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  • 1.
    Babu, Bijish
    et al.
    Luleå University of Technology, Department of Engineering Sciences and Mathematics, Mechanics of Solid Materials.
    Lundbäck, Andreas
    Luleå University of Technology, Department of Engineering Sciences and Mathematics, Mechanics of Solid Materials.
    Dislocation density based constitutive model for Ti-6Al-4V used in simulation of metal deposition2007In: Svenska Mekanikdagar 2007: Program och abstracts / [ed] Niklas Davidsson; Elianne Wassvik, Luleå: Luleå tekniska universitet, 2007, p. 84-Conference paper (Other academic)
  • 2. Babu, Bijish
    et al.
    Lundbäck, Andreas
    Luleå University of Technology, Department of Engineering Sciences and Mathematics, Mechanics of Solid Materials.
    Physically based constitutive model for Ti-6Al-4V used in the simulation of manufacturing chain2009In: Computational Plasticity X: fundamentals and applications ; proceedings of the X International Conference on Computational Plasticity - fundamentals and applications held in Barcelona, Spain, 02 - 04 September 2009 / [ed] E. Onate; D.R.J. Owen; B. Suarez, International Center for Numerical Methods in Engineering (CIMNE), 2009Conference paper (Refereed)
    Abstract [en]

    Simulations of manufacturing process chain involving forming, welding and heat treatment are complex because of the varying length and time scales and the range of temperatures which trigger the different associated deformation mechanisms. This paper demonstrates the use of a physically based constitutive model in simulation of a manufacturing chain.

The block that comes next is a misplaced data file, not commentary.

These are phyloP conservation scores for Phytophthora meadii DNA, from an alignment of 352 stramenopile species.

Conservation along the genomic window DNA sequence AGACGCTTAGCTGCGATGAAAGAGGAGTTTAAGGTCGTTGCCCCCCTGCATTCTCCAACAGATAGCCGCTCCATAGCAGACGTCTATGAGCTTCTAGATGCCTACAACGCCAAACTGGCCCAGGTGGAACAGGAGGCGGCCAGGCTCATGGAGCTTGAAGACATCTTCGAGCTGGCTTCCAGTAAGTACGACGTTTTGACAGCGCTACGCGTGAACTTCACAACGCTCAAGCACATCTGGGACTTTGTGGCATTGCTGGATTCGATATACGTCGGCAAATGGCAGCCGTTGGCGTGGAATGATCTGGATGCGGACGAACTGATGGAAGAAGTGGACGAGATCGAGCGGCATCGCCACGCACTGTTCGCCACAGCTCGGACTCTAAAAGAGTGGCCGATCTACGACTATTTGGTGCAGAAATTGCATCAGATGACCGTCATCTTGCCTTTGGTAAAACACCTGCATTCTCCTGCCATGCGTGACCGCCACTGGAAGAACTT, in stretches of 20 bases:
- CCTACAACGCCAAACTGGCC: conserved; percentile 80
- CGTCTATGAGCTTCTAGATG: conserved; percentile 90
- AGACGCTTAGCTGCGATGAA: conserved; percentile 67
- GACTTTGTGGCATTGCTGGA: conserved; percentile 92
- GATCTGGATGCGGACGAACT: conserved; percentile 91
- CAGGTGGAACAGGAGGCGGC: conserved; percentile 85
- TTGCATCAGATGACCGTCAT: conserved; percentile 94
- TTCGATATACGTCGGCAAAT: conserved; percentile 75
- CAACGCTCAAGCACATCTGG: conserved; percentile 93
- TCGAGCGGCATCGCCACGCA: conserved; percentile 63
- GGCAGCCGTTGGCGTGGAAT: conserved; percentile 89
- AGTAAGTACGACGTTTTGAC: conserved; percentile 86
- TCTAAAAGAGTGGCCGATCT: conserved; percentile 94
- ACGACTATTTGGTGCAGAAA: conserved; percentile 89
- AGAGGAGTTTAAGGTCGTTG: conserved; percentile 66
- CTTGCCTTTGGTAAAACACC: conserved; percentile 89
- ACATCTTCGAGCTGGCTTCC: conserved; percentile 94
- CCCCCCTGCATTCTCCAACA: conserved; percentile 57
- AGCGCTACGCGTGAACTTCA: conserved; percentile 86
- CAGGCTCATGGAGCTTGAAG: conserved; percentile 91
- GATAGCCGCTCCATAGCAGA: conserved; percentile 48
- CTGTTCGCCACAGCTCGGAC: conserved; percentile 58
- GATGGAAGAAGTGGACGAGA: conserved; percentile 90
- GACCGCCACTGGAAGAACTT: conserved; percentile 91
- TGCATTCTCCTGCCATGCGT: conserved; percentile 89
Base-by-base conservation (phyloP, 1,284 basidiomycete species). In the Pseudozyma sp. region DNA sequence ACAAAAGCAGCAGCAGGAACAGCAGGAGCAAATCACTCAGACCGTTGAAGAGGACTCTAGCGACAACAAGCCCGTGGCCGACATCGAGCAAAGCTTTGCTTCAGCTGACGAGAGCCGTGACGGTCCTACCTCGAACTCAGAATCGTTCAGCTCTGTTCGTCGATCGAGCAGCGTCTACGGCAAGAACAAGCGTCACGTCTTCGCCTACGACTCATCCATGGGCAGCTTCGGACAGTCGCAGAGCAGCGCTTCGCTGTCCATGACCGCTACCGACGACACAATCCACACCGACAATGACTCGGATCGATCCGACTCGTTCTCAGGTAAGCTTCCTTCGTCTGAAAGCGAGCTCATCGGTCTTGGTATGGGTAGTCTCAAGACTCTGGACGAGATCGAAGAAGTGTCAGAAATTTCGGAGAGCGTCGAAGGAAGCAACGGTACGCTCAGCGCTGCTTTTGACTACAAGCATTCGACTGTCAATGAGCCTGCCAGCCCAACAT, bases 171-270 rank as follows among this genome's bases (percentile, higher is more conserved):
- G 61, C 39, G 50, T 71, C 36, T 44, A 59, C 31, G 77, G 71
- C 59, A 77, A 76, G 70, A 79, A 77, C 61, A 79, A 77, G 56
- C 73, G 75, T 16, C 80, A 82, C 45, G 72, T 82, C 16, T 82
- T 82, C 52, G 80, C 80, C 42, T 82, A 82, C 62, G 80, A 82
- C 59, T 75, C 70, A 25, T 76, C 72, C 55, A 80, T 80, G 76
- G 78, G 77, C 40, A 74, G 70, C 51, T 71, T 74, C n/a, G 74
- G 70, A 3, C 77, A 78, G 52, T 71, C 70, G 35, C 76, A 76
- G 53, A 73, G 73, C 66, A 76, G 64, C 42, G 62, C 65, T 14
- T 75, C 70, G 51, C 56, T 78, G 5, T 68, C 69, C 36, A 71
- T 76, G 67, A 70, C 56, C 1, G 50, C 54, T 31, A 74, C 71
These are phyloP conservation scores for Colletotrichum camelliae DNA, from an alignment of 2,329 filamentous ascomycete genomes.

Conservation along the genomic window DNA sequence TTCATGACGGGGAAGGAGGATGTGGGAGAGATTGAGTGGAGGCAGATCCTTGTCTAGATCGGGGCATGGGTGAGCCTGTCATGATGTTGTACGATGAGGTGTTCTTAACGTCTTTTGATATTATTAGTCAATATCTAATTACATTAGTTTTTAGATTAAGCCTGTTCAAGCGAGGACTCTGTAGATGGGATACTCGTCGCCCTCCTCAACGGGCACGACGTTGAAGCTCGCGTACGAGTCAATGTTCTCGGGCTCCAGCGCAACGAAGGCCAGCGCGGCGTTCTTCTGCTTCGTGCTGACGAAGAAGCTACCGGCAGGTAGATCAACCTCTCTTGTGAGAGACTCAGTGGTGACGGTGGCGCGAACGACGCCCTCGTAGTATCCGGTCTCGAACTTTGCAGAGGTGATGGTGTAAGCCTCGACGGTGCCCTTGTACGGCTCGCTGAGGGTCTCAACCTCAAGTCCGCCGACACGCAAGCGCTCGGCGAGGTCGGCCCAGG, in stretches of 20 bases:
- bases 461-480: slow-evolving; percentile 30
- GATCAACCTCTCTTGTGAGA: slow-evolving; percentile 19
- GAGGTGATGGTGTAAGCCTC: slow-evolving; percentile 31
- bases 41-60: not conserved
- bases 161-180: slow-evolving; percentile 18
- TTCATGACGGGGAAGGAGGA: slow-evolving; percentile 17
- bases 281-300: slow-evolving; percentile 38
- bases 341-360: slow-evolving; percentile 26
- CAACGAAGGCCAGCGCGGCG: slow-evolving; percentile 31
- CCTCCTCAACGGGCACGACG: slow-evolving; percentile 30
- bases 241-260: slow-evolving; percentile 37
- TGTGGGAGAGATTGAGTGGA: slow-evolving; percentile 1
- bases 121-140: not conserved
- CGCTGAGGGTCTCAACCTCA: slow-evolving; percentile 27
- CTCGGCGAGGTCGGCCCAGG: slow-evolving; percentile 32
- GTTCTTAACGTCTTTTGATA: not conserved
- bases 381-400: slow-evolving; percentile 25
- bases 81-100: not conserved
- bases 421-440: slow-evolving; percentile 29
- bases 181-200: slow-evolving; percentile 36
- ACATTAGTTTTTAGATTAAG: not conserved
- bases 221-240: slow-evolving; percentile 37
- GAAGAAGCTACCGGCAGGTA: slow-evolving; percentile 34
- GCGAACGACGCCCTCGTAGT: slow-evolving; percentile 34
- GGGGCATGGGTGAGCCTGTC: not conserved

• 3.
    Babu, Bijish
    et al.
    Luleå University of Technology, Department of Engineering Sciences and Mathematics, Mechanics of Solid Materials. Swerea MEFOS.
    Lundbäck, Andreas
    Luleå University of Technology, Department of Engineering Sciences and Mathematics, Mechanics of Solid Materials.
    Lindgren, Lars-Erik
    Luleå University of Technology, Department of Engineering Sciences and Mathematics, Mechanics of Solid Materials.
    Simulation of additive manufacturing of Ti-6Al-4V using a coupled physics-based flow stress and microstructure modelManuscript (preprint) (Other academic)
    Abstract [en]

    Simulating the additive manufacturing process of Ti-6Al-4V is very complex owing to the microstructural changes and allotropic transformation occurring during its thermo-mechanical processing. The alpha-phase with a hexagonal close pack structure is present in three different forms; Widmanstatten, grain boundary, and Martensite. A metallurgical model that computes the formation and dissolution of each of these phases is used in this work. Furthermore, a physically based flow-stress model coupled with the metallurgical model is applied in the simulation of direct energy deposition additive manufacturing case.

  • 4.
    Barsoum, Z.
    et al.
    Kungliga tekniska högskolan, KTH.
    Lundbäck, Andreas
    Luleå University of Technology, Department of Engineering Sciences and Mathematics, Mechanics of Solid Materials.
    Simplified FE welding simulation of fillet welds: 3D effects on the formation residual stresses2009In: Engineering Failure Analysis, ISSN 1350-6307, E-ISSN 1873-1961, Vol. 16, no 7, p. 2281-2289Article in journal (Refereed)
    Abstract [en]